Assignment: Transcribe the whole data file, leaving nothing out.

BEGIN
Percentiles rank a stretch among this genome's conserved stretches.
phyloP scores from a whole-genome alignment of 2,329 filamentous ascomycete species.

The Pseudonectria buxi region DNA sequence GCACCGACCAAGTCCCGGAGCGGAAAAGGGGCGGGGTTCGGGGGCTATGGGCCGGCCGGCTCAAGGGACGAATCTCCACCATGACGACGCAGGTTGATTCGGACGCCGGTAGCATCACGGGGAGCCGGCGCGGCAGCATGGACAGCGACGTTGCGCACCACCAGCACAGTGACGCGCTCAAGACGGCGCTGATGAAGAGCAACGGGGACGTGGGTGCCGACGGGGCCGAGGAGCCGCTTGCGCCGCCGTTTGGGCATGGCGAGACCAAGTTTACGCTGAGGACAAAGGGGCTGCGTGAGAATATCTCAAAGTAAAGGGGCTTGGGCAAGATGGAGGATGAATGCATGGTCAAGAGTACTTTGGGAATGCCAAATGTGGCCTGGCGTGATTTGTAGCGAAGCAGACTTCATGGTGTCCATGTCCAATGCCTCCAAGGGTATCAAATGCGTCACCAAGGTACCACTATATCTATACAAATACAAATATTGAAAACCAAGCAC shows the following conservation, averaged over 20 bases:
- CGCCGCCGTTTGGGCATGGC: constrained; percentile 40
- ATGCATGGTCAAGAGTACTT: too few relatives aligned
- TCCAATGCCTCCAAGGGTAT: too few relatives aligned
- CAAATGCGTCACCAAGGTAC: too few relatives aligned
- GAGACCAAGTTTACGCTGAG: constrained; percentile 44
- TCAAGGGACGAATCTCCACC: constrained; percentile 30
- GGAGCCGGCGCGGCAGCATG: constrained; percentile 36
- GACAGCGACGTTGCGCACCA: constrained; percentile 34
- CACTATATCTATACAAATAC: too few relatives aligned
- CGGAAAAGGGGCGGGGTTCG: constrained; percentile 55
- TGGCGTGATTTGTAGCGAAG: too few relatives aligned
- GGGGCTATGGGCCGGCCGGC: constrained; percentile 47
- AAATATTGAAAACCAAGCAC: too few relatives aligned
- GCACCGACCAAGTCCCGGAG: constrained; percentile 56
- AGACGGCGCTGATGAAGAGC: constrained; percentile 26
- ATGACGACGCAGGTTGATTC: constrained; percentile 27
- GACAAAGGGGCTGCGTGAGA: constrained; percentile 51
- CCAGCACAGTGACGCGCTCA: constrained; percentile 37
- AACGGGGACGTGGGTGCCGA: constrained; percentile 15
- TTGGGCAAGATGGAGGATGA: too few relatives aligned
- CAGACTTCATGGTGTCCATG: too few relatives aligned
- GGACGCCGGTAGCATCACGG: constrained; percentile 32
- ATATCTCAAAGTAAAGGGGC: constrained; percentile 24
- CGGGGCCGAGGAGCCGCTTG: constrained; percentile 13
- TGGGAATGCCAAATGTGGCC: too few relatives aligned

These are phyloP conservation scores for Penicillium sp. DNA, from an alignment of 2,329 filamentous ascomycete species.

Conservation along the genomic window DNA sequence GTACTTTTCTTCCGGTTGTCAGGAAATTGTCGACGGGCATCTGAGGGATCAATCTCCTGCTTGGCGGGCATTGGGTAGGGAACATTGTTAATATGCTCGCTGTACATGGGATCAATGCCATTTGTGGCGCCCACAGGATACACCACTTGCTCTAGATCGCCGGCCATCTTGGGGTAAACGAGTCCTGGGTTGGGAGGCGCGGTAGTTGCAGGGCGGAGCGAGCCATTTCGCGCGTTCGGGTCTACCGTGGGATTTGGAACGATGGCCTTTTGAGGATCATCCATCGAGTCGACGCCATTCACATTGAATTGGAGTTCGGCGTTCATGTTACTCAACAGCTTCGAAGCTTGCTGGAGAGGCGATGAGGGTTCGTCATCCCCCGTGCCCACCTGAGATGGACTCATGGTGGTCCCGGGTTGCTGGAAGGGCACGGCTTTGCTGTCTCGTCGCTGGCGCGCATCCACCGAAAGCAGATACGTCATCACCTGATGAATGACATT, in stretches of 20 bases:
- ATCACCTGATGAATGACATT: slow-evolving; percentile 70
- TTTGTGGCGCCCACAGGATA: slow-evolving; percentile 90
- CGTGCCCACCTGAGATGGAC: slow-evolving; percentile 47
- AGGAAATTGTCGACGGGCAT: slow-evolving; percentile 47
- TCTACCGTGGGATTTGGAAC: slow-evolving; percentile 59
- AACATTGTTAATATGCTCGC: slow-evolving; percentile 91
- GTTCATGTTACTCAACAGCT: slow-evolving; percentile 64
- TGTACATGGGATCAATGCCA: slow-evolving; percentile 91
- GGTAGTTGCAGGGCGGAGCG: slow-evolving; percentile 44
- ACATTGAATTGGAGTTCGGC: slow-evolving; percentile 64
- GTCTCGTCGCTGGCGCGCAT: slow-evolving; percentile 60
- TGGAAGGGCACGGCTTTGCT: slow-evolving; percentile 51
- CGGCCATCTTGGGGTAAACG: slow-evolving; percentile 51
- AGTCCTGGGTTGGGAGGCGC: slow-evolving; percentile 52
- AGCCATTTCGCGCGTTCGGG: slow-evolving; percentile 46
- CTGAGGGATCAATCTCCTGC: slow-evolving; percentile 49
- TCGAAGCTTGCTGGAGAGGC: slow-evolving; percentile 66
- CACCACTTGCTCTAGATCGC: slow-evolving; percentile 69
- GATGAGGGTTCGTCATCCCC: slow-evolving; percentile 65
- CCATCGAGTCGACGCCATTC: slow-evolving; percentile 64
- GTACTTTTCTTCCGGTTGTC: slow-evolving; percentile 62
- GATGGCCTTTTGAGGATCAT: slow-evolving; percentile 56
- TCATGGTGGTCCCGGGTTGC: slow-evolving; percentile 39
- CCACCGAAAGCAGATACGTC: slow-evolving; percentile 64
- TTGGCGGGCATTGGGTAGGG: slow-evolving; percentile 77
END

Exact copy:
Percentiles rank a stretch among this genome's conserved stretches.
phyloP scores from a whole-genome alignment of 2,329 filamentous ascomycete species.

The Pseudonectria buxi region DNA sequence GCACCGACCAAGTCCCGGAGCGGAAAAGGGGCGGGGTTCGGGGGCTATGGGCCGGCCGGCTCAAGGGACGAATCTCCACCATGACGACGCAGGTTGATTCGGACGCCGGTAGCATCACGGGGAGCCGGCGCGGCAGCATGGACAGCGACGTTGCGCACCACCAGCACAGTGACGCGCTCAAGACGGCGCTGATGAAGAGCAACGGGGACGTGGGTGCCGACGGGGCCGAGGAGCCGCTTGCGCCGCCGTTTGGGCATGGCGAGACCAAGTTTACGCTGAGGACAAAGGGGCTGCGTGAGAATATCTCAAAGTAAAGGGGCTTGGGCAAGATGGAGGATGAATGCATGGTCAAGAGTACTTTGGGAATGCCAAATGTGGCCTGGCGTGATTTGTAGCGAAGCAGACTTCATGGTGTCCATGTCCAATGCCTCCAAGGGTATCAAATGCGTCACCAAGGTACCACTATATCTATACAAATACAAATATTGAAAACCAAGCAC shows the following conservation, averaged over 20 bases:
- CGCCGCCGTTTGGGCATGGC: constrained; percentile 40
- ATGCATGGTCAAGAGTACTT: too few relatives aligned
- TCCAATGCCTCCAAGGGTAT: too few relatives aligned
- CAAATGCGTCACCAAGGTAC: too few relatives aligned
- GAGACCAAGTTTACGCTGAG: constrained; percentile 44
- TCAAGGGACGAATCTCCACC: constrained; percentile 30
- GGAGCCGGCGCGGCAGCATG: constrained; percentile 36
- GACAGCGACGTTGCGCACCA: constrained; percentile 34
- CACTATATCTATACAAATAC: too few relatives aligned
- CGGAAAAGGGGCGGGGTTCG: constrained; percentile 55
- TGGCGTGATTTGTAGCGAAG: too few relatives aligned
- GGGGCTATGGGCCGGCCGGC: constrained; percentile 47
- AAATATTGAAAACCAAGCAC: too few relatives aligned
- GCACCGACCAAGTCCCGGAG: constrained; percentile 56
- AGACGGCGCTGATGAAGAGC: constrained; percentile 26
- ATGACGACGCAGGTTGATTC: constrained; percentile 27
- GACAAAGGGGCTGCGTGAGA: constrained; percentile 51
- CCAGCACAGTGACGCGCTCA: constrained; percentile 37
- AACGGGGACGTGGGTGCCGA: constrained; percentile 15
- TTGGGCAAGATGGAGGATGA: too few relatives aligned
- CAGACTTCATGGTGTCCATG: too few relatives aligned
- GGACGCCGGTAGCATCACGG: constrained; percentile 32
- ATATCTCAAAGTAAAGGGGC: constrained; percentile 24
- CGGGGCCGAGGAGCCGCTTG: constrained; percentile 13
- TGGGAATGCCAAATGTGGCC: too few relatives aligned

These are phyloP conservation scores for Penicillium sp. DNA, from an alignment of 2,329 filamentous ascomycete species.

Conservation along the genomic window DNA sequence GTACTTTTCTTCCGGTTGTCAGGAAATTGTCGACGGGCATCTGAGGGATCAATCTCCTGCTTGGCGGGCATTGGGTAGGGAACATTGTTAATATGCTCGCTGTACATGGGATCAATGCCATTTGTGGCGCCCACAGGATACACCACTTGCTCTAGATCGCCGGCCATCTTGGGGTAAACGAGTCCTGGGTTGGGAGGCGCGGTAGTTGCAGGGCGGAGCGAGCCATTTCGCGCGTTCGGGTCTACCGTGGGATTTGGAACGATGGCCTTTTGAGGATCATCCATCGAGTCGACGCCATTCACATTGAATTGGAGTTCGGCGTTCATGTTACTCAACAGCTTCGAAGCTTGCTGGAGAGGCGATGAGGGTTCGTCATCCCCCGTGCCCACCTGAGATGGACTCATGGTGGTCCCGGGTTGCTGGAAGGGCACGGCTTTGCTGTCTCGTCGCTGGCGCGCATCCACCGAAAGCAGATACGTCATCACCTGATGAATGACATT, in stretches of 20 bases:
- ATCACCTGATGAATGACATT: slow-evolving; percentile 70
- TTTGTGGCGCCCACAGGATA: slow-evolving; percentile 90
- CGTGCCCACCTGAGATGGAC: slow-evolving; percentile 47
- AGGAAATTGTCGACGGGCAT: slow-evolving; percentile 47
- TCTACCGTGGGATTTGGAAC: slow-evolving; percentile 59
- AACATTGTTAATATGCTCGC: slow-evolving; percentile 91
- GTTCATGTTACTCAACAGCT: slow-evolving; percentile 64
- TGTACATGGGATCAATGCCA: slow-evolving; percentile 91
- GGTAGTTGCAGGGCGGAGCG: slow-evolving; percentile 44
- ACATTGAATTGGAGTTCGGC: slow-evolving; percentile 64
- GTCTCGTCGCTGGCGCGCAT: slow-evolving; percentile 60
- TGGAAGGGCACGGCTTTGCT: slow-evolving; percentile 51
- CGGCCATCTTGGGGTAAACG: slow-evolving; percentile 51
- AGTCCTGGGTTGGGAGGCGC: slow-evolving; percentile 52
- AGCCATTTCGCGCGTTCGGG: slow-evolving; percentile 46
- CTGAGGGATCAATCTCCTGC: slow-evolving; percentile 49
- TCGAAGCTTGCTGGAGAGGC: slow-evolving; percentile 66
- CACCACTTGCTCTAGATCGC: slow-evolving; percentile 69
- GATGAGGGTTCGTCATCCCC: slow-evolving; percentile 65
- CCATCGAGTCGACGCCATTC: slow-evolving; percentile 64
- GTACTTTTCTTCCGGTTGTC: slow-evolving; percentile 62
- GATGGCCTTTTGAGGATCAT: slow-evolving; percentile 56
- TCATGGTGGTCCCGGGTTGC: slow-evolving; percentile 39
- CCACCGAAAGCAGATACGTC: slow-evolving; percentile 64
- TTGGCGGGCATTGGGTAGGG: slow-evolving; percentile 77